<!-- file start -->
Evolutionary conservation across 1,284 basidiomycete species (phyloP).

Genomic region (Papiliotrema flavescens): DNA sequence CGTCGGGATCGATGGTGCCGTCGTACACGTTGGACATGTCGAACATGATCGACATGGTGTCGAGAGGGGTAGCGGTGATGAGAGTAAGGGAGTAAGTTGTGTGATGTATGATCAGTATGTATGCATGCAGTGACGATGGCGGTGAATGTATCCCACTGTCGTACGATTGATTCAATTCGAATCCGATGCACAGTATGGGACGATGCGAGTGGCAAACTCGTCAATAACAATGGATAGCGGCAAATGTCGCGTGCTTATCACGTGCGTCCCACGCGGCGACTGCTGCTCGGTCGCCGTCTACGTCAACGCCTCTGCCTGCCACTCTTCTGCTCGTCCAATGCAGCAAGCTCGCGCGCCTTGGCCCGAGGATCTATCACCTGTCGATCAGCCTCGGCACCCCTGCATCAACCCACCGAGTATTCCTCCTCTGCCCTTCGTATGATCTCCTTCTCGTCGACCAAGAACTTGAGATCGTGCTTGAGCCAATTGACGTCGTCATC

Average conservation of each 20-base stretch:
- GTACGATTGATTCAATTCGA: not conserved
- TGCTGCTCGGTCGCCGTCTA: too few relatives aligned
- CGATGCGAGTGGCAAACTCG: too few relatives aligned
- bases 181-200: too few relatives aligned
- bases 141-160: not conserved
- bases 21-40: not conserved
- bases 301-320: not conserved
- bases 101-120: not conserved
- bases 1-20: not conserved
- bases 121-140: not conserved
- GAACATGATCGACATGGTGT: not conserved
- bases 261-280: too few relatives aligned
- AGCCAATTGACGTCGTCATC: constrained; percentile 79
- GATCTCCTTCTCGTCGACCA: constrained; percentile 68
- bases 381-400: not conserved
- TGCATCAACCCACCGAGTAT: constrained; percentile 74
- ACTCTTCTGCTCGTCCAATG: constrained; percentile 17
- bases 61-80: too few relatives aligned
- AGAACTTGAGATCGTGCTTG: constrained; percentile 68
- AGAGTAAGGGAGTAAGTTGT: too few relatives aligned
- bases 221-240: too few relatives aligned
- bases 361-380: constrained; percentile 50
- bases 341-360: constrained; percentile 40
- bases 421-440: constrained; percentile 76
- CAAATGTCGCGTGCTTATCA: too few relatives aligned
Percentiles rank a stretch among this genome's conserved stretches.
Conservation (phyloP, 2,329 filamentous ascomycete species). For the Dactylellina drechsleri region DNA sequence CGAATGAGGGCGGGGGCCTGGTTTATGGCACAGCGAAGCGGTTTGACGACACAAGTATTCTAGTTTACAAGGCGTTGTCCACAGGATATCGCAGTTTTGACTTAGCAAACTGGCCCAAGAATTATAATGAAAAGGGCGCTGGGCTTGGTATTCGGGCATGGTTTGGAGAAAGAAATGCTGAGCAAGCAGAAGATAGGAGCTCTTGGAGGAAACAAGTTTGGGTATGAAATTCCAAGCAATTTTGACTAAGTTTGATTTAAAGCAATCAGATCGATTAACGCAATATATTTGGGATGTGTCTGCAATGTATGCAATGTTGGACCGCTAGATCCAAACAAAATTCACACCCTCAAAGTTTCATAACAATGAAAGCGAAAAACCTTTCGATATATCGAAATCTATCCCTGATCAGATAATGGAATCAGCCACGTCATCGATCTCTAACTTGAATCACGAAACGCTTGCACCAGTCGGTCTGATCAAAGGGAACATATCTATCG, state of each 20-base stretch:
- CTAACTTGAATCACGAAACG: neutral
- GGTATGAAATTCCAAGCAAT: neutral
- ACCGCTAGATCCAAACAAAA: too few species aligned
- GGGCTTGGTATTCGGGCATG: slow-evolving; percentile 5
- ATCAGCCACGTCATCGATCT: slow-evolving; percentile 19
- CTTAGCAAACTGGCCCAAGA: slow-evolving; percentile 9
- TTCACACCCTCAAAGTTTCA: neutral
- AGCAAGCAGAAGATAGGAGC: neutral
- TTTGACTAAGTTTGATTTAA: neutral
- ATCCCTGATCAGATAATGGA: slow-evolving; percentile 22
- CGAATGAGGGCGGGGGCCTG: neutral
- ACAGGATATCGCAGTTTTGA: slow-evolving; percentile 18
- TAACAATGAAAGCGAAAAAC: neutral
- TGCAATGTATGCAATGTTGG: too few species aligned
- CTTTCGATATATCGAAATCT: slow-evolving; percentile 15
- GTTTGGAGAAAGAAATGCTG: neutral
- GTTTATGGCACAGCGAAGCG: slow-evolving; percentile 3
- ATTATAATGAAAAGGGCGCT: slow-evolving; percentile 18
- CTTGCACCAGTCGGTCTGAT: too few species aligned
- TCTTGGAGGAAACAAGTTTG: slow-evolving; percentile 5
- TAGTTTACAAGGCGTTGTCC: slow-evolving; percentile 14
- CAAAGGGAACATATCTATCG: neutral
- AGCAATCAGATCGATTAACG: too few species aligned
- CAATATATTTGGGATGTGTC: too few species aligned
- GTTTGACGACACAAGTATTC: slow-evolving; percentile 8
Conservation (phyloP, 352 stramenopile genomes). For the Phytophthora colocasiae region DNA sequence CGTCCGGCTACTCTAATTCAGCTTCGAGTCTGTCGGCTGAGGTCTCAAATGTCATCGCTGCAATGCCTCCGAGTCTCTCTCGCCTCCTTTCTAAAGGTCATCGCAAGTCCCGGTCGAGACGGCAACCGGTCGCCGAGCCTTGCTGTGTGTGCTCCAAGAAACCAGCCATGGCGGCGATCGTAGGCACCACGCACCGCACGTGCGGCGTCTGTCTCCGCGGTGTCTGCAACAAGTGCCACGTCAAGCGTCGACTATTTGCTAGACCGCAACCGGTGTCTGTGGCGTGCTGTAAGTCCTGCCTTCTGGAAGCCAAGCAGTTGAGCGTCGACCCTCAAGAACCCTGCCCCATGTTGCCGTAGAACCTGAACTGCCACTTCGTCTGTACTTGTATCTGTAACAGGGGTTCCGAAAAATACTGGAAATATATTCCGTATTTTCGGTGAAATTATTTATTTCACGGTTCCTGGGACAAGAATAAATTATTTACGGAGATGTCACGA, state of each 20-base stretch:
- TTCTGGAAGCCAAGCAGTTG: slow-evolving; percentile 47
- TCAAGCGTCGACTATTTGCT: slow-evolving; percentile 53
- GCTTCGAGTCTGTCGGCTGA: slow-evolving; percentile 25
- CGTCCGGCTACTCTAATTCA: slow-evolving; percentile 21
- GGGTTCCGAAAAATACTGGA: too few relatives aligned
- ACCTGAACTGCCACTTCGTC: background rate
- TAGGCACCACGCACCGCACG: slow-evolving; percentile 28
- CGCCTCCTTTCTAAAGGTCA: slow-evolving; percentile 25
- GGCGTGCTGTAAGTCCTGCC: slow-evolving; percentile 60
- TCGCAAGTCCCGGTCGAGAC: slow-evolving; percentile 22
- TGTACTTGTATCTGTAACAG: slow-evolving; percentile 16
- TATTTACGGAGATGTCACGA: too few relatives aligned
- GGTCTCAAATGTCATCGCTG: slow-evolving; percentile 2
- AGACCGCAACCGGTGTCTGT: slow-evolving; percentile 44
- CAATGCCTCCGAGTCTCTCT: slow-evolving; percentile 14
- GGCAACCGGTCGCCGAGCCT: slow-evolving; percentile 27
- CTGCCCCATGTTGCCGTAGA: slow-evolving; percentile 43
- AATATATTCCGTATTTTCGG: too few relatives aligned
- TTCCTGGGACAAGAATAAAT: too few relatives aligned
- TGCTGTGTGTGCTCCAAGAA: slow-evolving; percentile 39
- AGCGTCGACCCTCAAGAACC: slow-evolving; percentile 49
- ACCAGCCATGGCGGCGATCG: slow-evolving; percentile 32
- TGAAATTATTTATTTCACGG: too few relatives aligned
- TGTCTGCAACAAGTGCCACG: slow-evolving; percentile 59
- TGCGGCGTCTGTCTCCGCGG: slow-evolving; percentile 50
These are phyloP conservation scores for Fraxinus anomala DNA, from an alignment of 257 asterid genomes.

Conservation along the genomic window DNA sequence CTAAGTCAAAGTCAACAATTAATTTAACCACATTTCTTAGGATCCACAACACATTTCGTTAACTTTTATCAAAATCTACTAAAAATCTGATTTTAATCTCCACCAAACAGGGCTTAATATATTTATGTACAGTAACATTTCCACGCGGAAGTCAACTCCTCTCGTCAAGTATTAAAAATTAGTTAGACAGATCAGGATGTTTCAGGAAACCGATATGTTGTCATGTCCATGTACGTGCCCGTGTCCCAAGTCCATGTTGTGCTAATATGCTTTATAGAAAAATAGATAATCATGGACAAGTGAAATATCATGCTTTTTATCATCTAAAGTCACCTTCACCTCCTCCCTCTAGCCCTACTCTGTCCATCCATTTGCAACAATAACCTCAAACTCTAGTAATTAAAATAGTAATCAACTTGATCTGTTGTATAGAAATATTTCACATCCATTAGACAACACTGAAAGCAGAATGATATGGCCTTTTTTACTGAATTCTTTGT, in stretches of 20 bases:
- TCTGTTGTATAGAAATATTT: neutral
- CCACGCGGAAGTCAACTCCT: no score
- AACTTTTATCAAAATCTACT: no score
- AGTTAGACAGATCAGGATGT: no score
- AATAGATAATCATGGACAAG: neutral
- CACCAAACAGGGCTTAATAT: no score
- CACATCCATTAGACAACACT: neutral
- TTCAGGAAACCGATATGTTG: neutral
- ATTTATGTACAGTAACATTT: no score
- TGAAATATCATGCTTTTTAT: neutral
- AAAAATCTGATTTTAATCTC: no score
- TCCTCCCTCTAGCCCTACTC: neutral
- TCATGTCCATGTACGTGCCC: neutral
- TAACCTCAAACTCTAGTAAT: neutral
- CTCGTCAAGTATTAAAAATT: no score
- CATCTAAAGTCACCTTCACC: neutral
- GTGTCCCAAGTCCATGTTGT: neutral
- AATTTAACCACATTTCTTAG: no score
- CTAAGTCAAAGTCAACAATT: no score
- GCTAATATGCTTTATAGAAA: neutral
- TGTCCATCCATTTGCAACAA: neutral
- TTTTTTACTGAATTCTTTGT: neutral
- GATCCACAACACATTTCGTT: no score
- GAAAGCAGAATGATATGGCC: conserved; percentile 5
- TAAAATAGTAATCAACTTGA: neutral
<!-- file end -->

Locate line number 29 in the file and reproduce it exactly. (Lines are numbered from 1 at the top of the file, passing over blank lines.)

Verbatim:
Percentiles rank a stretch among this genome's conserved stretches.